Oh My Word – How Patently Stupid
Published 04:00, 13 August 09
As an enthusiastic user of HTML since 1994, my first encounter with XML was something of a shock. It made me realise that the main reason I liked HTML was that it was a kind of dumbed-down version of SGML, the basis of markup languages for grownups, that made it perfectly suited to my limited programming skills.
XML was a revelation because it managed to combine the relative simplicity of HTML with the deep rigour of the totally impenetrable (to me) SGML.
One of the most important insights of SGML/XML was the distinction between structure and presentation, something that HTML tried to do, but failed to achieve because of extensions that were progressively added. XML separated structure and presentation more rigorously than HTML, leaving the presentation side to XSL – eXtensible Stylesheet Language – which was applied to the structured documents of XML code to produce neatly-formatted output, just as the more complicated Document Style Semantics and Specification Language (DSSSL) was applied to SGML files.
Among other things, this meant that you could reformat XML documents in different ways by applying different XSS files. In this respect, XML+XSL offers all the power of traditional word processors, but using a far more logical format for both content and presentation.
Against that background, and my deep respect for the elegance and power of XML+XSL, this is just gobsmacking:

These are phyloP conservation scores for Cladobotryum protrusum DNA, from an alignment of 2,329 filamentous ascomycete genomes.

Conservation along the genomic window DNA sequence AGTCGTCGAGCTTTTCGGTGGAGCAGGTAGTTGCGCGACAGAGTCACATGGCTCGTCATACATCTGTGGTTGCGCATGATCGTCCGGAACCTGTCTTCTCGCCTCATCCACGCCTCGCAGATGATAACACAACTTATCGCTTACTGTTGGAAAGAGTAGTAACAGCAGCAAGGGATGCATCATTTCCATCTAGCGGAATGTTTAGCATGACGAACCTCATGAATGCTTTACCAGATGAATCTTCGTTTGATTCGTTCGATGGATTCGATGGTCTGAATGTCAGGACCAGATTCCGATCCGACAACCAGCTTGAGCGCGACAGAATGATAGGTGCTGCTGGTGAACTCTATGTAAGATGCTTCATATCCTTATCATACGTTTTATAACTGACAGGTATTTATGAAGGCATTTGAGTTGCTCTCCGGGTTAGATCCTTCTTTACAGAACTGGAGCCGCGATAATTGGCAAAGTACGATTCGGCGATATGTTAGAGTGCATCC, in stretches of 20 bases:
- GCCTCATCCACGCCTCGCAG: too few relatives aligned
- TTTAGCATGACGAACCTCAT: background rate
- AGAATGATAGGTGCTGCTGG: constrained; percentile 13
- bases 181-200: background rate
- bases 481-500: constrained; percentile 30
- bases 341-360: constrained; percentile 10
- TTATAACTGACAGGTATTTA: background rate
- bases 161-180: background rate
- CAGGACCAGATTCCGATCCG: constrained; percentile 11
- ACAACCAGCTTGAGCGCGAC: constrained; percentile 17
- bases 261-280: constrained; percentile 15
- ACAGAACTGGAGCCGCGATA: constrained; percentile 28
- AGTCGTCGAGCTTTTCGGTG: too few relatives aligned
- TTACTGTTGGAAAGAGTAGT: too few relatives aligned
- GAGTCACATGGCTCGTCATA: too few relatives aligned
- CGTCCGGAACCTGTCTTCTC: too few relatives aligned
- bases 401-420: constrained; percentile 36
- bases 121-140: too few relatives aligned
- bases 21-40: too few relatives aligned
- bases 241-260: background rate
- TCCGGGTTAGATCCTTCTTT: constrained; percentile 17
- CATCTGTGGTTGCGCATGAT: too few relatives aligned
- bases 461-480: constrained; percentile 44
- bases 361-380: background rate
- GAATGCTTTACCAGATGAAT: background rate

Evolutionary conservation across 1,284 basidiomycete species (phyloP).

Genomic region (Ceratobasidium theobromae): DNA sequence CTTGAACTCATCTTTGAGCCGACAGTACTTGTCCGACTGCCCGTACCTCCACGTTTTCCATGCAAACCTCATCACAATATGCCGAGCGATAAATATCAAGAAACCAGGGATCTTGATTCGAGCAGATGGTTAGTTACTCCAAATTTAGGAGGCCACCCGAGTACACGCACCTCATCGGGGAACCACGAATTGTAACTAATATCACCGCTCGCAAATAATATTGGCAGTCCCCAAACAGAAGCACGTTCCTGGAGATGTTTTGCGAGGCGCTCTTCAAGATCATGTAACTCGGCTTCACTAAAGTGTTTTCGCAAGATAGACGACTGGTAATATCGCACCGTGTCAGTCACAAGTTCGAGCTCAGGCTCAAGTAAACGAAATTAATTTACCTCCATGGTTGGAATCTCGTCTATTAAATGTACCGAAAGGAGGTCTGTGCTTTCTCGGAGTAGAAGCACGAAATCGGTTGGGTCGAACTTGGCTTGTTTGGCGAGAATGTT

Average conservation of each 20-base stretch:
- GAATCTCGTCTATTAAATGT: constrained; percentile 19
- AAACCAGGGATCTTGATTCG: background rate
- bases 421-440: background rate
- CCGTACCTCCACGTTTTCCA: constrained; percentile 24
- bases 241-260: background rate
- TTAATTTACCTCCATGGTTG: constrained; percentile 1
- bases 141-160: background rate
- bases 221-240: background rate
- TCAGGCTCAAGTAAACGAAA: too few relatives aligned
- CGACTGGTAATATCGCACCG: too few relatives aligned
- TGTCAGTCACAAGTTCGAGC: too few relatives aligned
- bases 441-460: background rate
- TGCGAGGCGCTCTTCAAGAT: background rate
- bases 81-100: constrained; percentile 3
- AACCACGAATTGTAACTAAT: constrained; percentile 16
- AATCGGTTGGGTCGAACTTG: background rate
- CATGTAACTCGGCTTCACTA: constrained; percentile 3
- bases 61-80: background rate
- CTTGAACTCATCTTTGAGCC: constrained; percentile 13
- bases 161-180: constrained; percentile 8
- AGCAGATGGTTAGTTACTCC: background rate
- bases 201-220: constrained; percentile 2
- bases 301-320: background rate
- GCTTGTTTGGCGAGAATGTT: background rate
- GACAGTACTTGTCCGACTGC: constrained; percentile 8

United States Patent 7,571,169
Word-processing document stored in a single XML file that may be manipulated by applications that understand XML
A word processor including a native XML file format is provided. The well formed XML file fully represents the word-processor document, and fully supports 100% of word-processor's rich formatting. There are no feature losses when saving the word-processor documents as XML.
A published XSD file defines all the rules behind the word-processor's XML file format. Hints may be provided within the XML associated files providing applications that understand XML a shortcut to understanding some of the features provided by the word-processor. The word-processing document is stored in a single XML file. Additionally, manipulation of word-processing documents may be done on computing devices that do not include the word-processor itself.
As you can see, this is essentially a patent on those core ideas of XML+XSL that impressed me all those years ago – indeed, on the even older ones of SGML+DSSSL. How the US PTO could possibly grant it for something whose core idea has been around for years is just beyond comprehension, and indicates the parlous state of the US patent system.
But what makes this case even more perturbing is that the patent has been granted to Microsoft. Which means that it has another pseudo-patent in its armoury that allows it to indulge in the usual FUD of free software “infringing” on its intellectual monopolies.
The fact that it is plainly an absurd patent that should never have been granted, and one, moreover, that (one hopes) would not be granted in the EU, doesn't really change anything: it now exists as a vague threat that Microsoft can invoke whenever it needs to.